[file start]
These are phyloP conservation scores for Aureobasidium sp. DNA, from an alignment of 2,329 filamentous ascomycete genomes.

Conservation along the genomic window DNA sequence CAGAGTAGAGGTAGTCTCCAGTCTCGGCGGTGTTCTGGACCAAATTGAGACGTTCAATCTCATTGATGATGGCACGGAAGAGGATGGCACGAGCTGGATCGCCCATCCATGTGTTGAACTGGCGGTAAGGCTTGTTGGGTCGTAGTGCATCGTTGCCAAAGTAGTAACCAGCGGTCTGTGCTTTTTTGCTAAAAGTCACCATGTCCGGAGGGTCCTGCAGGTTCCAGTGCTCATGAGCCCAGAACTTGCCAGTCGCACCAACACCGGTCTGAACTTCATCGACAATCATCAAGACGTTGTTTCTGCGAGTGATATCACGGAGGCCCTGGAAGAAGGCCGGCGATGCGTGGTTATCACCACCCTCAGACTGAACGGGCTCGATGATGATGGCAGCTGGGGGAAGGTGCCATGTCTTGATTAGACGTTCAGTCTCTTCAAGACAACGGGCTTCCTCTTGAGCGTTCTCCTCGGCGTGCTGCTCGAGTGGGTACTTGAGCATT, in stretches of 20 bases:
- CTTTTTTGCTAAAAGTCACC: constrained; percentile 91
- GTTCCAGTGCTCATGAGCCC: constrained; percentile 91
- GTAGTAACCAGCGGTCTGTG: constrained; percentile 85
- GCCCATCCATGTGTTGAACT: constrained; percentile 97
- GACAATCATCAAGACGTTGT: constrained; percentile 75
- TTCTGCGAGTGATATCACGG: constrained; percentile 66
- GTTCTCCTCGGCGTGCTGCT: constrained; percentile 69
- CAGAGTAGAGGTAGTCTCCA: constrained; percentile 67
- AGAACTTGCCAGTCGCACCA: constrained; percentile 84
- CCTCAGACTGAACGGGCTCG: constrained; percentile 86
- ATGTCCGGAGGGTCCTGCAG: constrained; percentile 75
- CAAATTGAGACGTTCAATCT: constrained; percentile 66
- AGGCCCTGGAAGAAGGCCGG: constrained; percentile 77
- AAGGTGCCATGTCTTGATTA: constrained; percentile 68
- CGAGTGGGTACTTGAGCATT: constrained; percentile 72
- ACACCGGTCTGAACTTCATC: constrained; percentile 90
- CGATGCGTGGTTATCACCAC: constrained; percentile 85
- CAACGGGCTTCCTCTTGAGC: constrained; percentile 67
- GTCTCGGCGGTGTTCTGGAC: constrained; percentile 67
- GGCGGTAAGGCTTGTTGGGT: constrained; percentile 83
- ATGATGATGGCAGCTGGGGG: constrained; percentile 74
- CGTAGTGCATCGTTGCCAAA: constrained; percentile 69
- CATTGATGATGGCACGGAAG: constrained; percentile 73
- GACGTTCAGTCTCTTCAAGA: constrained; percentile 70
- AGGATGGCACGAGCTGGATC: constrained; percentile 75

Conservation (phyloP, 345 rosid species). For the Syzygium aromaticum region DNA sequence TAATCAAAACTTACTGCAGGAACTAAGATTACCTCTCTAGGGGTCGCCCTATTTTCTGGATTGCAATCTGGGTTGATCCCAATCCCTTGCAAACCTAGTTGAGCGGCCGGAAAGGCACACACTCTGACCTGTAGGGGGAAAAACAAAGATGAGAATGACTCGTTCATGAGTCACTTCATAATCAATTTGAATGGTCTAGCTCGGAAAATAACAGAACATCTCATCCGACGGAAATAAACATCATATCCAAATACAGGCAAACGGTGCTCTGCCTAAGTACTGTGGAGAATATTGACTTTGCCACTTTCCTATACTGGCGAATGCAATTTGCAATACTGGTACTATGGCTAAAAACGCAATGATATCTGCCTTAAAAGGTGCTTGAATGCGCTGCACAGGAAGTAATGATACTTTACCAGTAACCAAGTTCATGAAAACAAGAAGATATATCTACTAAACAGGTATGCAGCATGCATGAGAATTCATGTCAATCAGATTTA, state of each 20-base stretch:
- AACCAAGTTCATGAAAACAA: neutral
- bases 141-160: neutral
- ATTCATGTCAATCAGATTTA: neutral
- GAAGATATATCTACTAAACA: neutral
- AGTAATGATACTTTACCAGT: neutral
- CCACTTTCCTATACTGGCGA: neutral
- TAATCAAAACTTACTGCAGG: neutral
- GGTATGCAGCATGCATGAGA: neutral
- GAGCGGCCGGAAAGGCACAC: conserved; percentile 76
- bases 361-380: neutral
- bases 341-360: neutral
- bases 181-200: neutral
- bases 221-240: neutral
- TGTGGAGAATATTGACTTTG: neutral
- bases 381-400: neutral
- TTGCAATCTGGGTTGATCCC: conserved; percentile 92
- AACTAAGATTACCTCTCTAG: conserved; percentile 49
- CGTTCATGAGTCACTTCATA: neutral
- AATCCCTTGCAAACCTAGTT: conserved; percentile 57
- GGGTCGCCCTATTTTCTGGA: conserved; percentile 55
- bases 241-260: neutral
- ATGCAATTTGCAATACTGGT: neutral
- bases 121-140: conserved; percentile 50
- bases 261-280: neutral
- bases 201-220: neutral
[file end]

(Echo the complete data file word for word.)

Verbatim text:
These are phyloP conservation scores for Aureobasidium sp. DNA, from an alignment of 2,329 filamentous ascomycete genomes.

Conservation along the genomic window DNA sequence CAGAGTAGAGGTAGTCTCCAGTCTCGGCGGTGTTCTGGACCAAATTGAGACGTTCAATCTCATTGATGATGGCACGGAAGAGGATGGCACGAGCTGGATCGCCCATCCATGTGTTGAACTGGCGGTAAGGCTTGTTGGGTCGTAGTGCATCGTTGCCAAAGTAGTAACCAGCGGTCTGTGCTTTTTTGCTAAAAGTCACCATGTCCGGAGGGTCCTGCAGGTTCCAGTGCTCATGAGCCCAGAACTTGCCAGTCGCACCAACACCGGTCTGAACTTCATCGACAATCATCAAGACGTTGTTTCTGCGAGTGATATCACGGAGGCCCTGGAAGAAGGCCGGCGATGCGTGGTTATCACCACCCTCAGACTGAACGGGCTCGATGATGATGGCAGCTGGGGGAAGGTGCCATGTCTTGATTAGACGTTCAGTCTCTTCAAGACAACGGGCTTCCTCTTGAGCGTTCTCCTCGGCGTGCTGCTCGAGTGGGTACTTGAGCATT, in stretches of 20 bases:
- CTTTTTTGCTAAAAGTCACC: constrained; percentile 91
- GTTCCAGTGCTCATGAGCCC: constrained; percentile 91
- GTAGTAACCAGCGGTCTGTG: constrained; percentile 85
- GCCCATCCATGTGTTGAACT: constrained; percentile 97
- GACAATCATCAAGACGTTGT: constrained; percentile 75
- TTCTGCGAGTGATATCACGG: constrained; percentile 66
- GTTCTCCTCGGCGTGCTGCT: constrained; percentile 69
- CAGAGTAGAGGTAGTCTCCA: constrained; percentile 67
- AGAACTTGCCAGTCGCACCA: constrained; percentile 84
- CCTCAGACTGAACGGGCTCG: constrained; percentile 86
- ATGTCCGGAGGGTCCTGCAG: constrained; percentile 75
- CAAATTGAGACGTTCAATCT: constrained; percentile 66
- AGGCCCTGGAAGAAGGCCGG: constrained; percentile 77
- AAGGTGCCATGTCTTGATTA: constrained; percentile 68
- CGAGTGGGTACTTGAGCATT: constrained; percentile 72
- ACACCGGTCTGAACTTCATC: constrained; percentile 90
- CGATGCGTGGTTATCACCAC: constrained; percentile 85
- CAACGGGCTTCCTCTTGAGC: constrained; percentile 67
- GTCTCGGCGGTGTTCTGGAC: constrained; percentile 67
- GGCGGTAAGGCTTGTTGGGT: constrained; percentile 83
- ATGATGATGGCAGCTGGGGG: constrained; percentile 74
- CGTAGTGCATCGTTGCCAAA: constrained; percentile 69
- CATTGATGATGGCACGGAAG: constrained; percentile 73
- GACGTTCAGTCTCTTCAAGA: constrained; percentile 70
- AGGATGGCACGAGCTGGATC: constrained; percentile 75

Conservation (phyloP, 345 rosid species). For the Syzygium aromaticum region DNA sequence TAATCAAAACTTACTGCAGGAACTAAGATTACCTCTCTAGGGGTCGCCCTATTTTCTGGATTGCAATCTGGGTTGATCCCAATCCCTTGCAAACCTAGTTGAGCGGCCGGAAAGGCACACACTCTGACCTGTAGGGGGAAAAACAAAGATGAGAATGACTCGTTCATGAGTCACTTCATAATCAATTTGAATGGTCTAGCTCGGAAAATAACAGAACATCTCATCCGACGGAAATAAACATCATATCCAAATACAGGCAAACGGTGCTCTGCCTAAGTACTGTGGAGAATATTGACTTTGCCACTTTCCTATACTGGCGAATGCAATTTGCAATACTGGTACTATGGCTAAAAACGCAATGATATCTGCCTTAAAAGGTGCTTGAATGCGCTGCACAGGAAGTAATGATACTTTACCAGTAACCAAGTTCATGAAAACAAGAAGATATATCTACTAAACAGGTATGCAGCATGCATGAGAATTCATGTCAATCAGATTTA, state of each 20-base stretch:
- AACCAAGTTCATGAAAACAA: neutral
- bases 141-160: neutral
- ATTCATGTCAATCAGATTTA: neutral
- GAAGATATATCTACTAAACA: neutral
- AGTAATGATACTTTACCAGT: neutral
- CCACTTTCCTATACTGGCGA: neutral
- TAATCAAAACTTACTGCAGG: neutral
- GGTATGCAGCATGCATGAGA: neutral
- GAGCGGCCGGAAAGGCACAC: conserved; percentile 76
- bases 361-380: neutral
- bases 341-360: neutral
- bases 181-200: neutral
- bases 221-240: neutral
- TGTGGAGAATATTGACTTTG: neutral
- bases 381-400: neutral
- TTGCAATCTGGGTTGATCCC: conserved; percentile 92
- AACTAAGATTACCTCTCTAG: conserved; percentile 49
- CGTTCATGAGTCACTTCATA: neutral
- AATCCCTTGCAAACCTAGTT: conserved; percentile 57
- GGGTCGCCCTATTTTCTGGA: conserved; percentile 55
- bases 241-260: neutral
- ATGCAATTTGCAATACTGGT: neutral
- bases 121-140: conserved; percentile 50
- bases 261-280: neutral
- bases 201-220: neutral